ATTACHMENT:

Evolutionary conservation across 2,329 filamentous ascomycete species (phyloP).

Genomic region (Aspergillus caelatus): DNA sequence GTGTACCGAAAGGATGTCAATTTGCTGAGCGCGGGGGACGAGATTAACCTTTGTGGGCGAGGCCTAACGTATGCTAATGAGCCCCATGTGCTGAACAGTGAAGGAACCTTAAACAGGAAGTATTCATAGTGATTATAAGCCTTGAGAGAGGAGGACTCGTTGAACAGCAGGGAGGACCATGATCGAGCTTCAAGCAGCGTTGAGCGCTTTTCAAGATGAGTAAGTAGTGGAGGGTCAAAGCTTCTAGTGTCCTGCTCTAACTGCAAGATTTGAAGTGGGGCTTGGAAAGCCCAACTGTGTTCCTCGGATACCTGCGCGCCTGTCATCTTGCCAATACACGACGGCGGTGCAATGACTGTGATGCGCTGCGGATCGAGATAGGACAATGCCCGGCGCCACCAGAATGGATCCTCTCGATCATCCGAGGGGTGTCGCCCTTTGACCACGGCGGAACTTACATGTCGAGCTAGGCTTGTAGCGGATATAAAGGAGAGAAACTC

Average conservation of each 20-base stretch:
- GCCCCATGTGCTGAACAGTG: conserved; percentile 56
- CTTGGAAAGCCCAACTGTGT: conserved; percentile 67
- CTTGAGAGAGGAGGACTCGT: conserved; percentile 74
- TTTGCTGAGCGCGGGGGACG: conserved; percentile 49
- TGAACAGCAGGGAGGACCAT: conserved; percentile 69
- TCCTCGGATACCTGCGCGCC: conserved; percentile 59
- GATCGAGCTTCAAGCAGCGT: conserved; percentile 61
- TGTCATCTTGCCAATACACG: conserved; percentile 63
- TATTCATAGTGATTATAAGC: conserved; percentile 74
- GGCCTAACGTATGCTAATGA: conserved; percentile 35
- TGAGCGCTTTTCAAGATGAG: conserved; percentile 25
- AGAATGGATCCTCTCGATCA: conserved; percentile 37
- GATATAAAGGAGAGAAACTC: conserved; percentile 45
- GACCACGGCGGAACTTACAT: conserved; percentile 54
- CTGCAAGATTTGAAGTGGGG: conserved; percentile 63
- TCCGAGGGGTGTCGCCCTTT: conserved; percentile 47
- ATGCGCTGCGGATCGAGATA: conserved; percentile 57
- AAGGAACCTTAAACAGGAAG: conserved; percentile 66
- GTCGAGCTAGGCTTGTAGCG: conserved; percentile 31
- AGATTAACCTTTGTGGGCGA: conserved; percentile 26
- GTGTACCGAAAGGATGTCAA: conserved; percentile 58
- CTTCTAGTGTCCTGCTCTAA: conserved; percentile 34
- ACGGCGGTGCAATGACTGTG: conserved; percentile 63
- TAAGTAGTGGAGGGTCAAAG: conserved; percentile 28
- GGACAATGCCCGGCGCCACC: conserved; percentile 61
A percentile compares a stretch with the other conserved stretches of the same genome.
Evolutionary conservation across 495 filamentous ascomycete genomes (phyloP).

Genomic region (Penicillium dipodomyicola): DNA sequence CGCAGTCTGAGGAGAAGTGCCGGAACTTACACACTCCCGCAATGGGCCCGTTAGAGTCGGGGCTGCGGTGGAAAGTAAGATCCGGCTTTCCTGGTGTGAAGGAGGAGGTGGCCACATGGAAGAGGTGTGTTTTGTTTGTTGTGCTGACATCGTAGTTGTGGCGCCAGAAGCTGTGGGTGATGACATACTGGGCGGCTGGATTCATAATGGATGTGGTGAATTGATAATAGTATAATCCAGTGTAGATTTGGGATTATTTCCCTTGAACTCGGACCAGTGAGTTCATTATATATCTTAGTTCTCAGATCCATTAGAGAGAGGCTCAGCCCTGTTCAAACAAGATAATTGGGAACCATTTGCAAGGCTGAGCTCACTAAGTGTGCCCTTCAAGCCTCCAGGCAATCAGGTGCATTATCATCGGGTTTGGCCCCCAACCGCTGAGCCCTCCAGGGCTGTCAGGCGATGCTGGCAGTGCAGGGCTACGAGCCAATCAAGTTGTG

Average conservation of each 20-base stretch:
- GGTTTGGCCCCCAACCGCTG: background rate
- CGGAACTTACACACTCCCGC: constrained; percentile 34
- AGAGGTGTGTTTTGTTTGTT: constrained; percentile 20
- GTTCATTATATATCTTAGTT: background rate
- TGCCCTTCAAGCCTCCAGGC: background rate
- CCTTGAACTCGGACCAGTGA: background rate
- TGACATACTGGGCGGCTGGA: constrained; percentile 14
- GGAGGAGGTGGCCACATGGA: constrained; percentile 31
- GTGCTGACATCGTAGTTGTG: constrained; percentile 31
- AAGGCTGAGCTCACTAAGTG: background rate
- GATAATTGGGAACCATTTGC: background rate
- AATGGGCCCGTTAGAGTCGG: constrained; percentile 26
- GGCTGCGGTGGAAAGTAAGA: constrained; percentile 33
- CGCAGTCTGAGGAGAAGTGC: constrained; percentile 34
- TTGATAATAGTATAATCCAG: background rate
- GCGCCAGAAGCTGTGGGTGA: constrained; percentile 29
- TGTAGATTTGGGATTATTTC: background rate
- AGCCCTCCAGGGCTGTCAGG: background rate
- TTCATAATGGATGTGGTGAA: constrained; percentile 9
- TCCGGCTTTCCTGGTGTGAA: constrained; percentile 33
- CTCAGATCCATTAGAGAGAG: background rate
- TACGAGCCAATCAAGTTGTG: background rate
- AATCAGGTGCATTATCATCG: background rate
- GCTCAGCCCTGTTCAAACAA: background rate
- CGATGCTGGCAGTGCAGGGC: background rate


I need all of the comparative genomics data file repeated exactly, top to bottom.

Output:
Evolutionary conservation across 2,329 filamentous ascomycete species (phyloP).

Genomic region (Aspergillus caelatus): DNA sequence GTGTACCGAAAGGATGTCAATTTGCTGAGCGCGGGGGACGAGATTAACCTTTGTGGGCGAGGCCTAACGTATGCTAATGAGCCCCATGTGCTGAACAGTGAAGGAACCTTAAACAGGAAGTATTCATAGTGATTATAAGCCTTGAGAGAGGAGGACTCGTTGAACAGCAGGGAGGACCATGATCGAGCTTCAAGCAGCGTTGAGCGCTTTTCAAGATGAGTAAGTAGTGGAGGGTCAAAGCTTCTAGTGTCCTGCTCTAACTGCAAGATTTGAAGTGGGGCTTGGAAAGCCCAACTGTGTTCCTCGGATACCTGCGCGCCTGTCATCTTGCCAATACACGACGGCGGTGCAATGACTGTGATGCGCTGCGGATCGAGATAGGACAATGCCCGGCGCCACCAGAATGGATCCTCTCGATCATCCGAGGGGTGTCGCCCTTTGACCACGGCGGAACTTACATGTCGAGCTAGGCTTGTAGCGGATATAAAGGAGAGAAACTC

Average conservation of each 20-base stretch:
- GCCCCATGTGCTGAACAGTG: conserved; percentile 56
- CTTGGAAAGCCCAACTGTGT: conserved; percentile 67
- CTTGAGAGAGGAGGACTCGT: conserved; percentile 74
- TTTGCTGAGCGCGGGGGACG: conserved; percentile 49
- TGAACAGCAGGGAGGACCAT: conserved; percentile 69
- TCCTCGGATACCTGCGCGCC: conserved; percentile 59
- GATCGAGCTTCAAGCAGCGT: conserved; percentile 61
- TGTCATCTTGCCAATACACG: conserved; percentile 63
- TATTCATAGTGATTATAAGC: conserved; percentile 74
- GGCCTAACGTATGCTAATGA: conserved; percentile 35
- TGAGCGCTTTTCAAGATGAG: conserved; percentile 25
- AGAATGGATCCTCTCGATCA: conserved; percentile 37
- GATATAAAGGAGAGAAACTC: conserved; percentile 45
- GACCACGGCGGAACTTACAT: conserved; percentile 54
- CTGCAAGATTTGAAGTGGGG: conserved; percentile 63
- TCCGAGGGGTGTCGCCCTTT: conserved; percentile 47
- ATGCGCTGCGGATCGAGATA: conserved; percentile 57
- AAGGAACCTTAAACAGGAAG: conserved; percentile 66
- GTCGAGCTAGGCTTGTAGCG: conserved; percentile 31
- AGATTAACCTTTGTGGGCGA: conserved; percentile 26
- GTGTACCGAAAGGATGTCAA: conserved; percentile 58
- CTTCTAGTGTCCTGCTCTAA: conserved; percentile 34
- ACGGCGGTGCAATGACTGTG: conserved; percentile 63
- TAAGTAGTGGAGGGTCAAAG: conserved; percentile 28
- GGACAATGCCCGGCGCCACC: conserved; percentile 61
A percentile compares a stretch with the other conserved stretches of the same genome.
Evolutionary conservation across 495 filamentous ascomycete genomes (phyloP).

Genomic region (Penicillium dipodomyicola): DNA sequence CGCAGTCTGAGGAGAAGTGCCGGAACTTACACACTCCCGCAATGGGCCCGTTAGAGTCGGGGCTGCGGTGGAAAGTAAGATCCGGCTTTCCTGGTGTGAAGGAGGAGGTGGCCACATGGAAGAGGTGTGTTTTGTTTGTTGTGCTGACATCGTAGTTGTGGCGCCAGAAGCTGTGGGTGATGACATACTGGGCGGCTGGATTCATAATGGATGTGGTGAATTGATAATAGTATAATCCAGTGTAGATTTGGGATTATTTCCCTTGAACTCGGACCAGTGAGTTCATTATATATCTTAGTTCTCAGATCCATTAGAGAGAGGCTCAGCCCTGTTCAAACAAGATAATTGGGAACCATTTGCAAGGCTGAGCTCACTAAGTGTGCCCTTCAAGCCTCCAGGCAATCAGGTGCATTATCATCGGGTTTGGCCCCCAACCGCTGAGCCCTCCAGGGCTGTCAGGCGATGCTGGCAGTGCAGGGCTACGAGCCAATCAAGTTGTG

Average conservation of each 20-base stretch:
- GGTTTGGCCCCCAACCGCTG: background rate
- CGGAACTTACACACTCCCGC: constrained; percentile 34
- AGAGGTGTGTTTTGTTTGTT: constrained; percentile 20
- GTTCATTATATATCTTAGTT: background rate
- TGCCCTTCAAGCCTCCAGGC: background rate
- CCTTGAACTCGGACCAGTGA: background rate
- TGACATACTGGGCGGCTGGA: constrained; percentile 14
- GGAGGAGGTGGCCACATGGA: constrained; percentile 31
- GTGCTGACATCGTAGTTGTG: constrained; percentile 31
- AAGGCTGAGCTCACTAAGTG: background rate
- GATAATTGGGAACCATTTGC: background rate
- AATGGGCCCGTTAGAGTCGG: constrained; percentile 26
- GGCTGCGGTGGAAAGTAAGA: constrained; percentile 33
- CGCAGTCTGAGGAGAAGTGC: constrained; percentile 34
- TTGATAATAGTATAATCCAG: background rate
- GCGCCAGAAGCTGTGGGTGA: constrained; percentile 29
- TGTAGATTTGGGATTATTTC: background rate
- AGCCCTCCAGGGCTGTCAGG: background rate
- TTCATAATGGATGTGGTGAA: constrained; percentile 9
- TCCGGCTTTCCTGGTGTGAA: constrained; percentile 33
- CTCAGATCCATTAGAGAGAG: background rate
- TACGAGCCAATCAAGTTGTG: background rate
- AATCAGGTGCATTATCATCG: background rate
- GCTCAGCCCTGTTCAAACAA: background rate
- CGATGCTGGCAGTGCAGGGC: background rate